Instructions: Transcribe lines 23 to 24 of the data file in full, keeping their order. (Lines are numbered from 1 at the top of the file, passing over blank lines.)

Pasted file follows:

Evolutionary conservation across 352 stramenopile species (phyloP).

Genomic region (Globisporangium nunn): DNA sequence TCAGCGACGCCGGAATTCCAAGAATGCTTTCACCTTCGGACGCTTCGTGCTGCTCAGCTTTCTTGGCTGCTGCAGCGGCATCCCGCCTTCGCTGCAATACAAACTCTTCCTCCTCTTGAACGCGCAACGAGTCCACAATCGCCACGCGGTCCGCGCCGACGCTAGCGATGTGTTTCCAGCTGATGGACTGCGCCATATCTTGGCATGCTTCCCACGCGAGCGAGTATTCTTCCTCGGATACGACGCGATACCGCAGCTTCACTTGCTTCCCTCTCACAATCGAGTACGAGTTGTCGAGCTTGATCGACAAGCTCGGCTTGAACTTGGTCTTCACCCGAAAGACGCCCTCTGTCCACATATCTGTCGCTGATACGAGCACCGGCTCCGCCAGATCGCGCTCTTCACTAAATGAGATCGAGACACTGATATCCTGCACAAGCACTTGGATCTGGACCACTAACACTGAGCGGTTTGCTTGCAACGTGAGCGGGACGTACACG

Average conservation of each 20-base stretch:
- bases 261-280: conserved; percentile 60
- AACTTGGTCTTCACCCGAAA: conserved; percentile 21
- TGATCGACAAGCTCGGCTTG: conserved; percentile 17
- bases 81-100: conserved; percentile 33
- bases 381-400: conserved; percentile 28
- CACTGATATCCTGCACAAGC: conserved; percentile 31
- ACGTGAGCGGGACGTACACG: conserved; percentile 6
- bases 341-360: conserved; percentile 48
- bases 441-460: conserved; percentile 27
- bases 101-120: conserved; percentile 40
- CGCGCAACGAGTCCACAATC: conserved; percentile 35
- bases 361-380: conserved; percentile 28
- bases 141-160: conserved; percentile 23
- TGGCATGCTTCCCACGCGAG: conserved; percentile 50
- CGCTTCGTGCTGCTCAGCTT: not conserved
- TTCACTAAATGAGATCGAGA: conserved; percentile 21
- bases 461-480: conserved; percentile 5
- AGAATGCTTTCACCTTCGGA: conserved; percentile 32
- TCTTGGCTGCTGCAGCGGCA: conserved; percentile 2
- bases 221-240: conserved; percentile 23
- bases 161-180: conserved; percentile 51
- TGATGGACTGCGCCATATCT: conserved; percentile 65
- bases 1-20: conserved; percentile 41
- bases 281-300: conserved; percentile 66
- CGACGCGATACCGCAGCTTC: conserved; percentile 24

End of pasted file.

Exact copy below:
- bases 221-240: conserved; percentile 23
- bases 161-180: conserved; percentile 51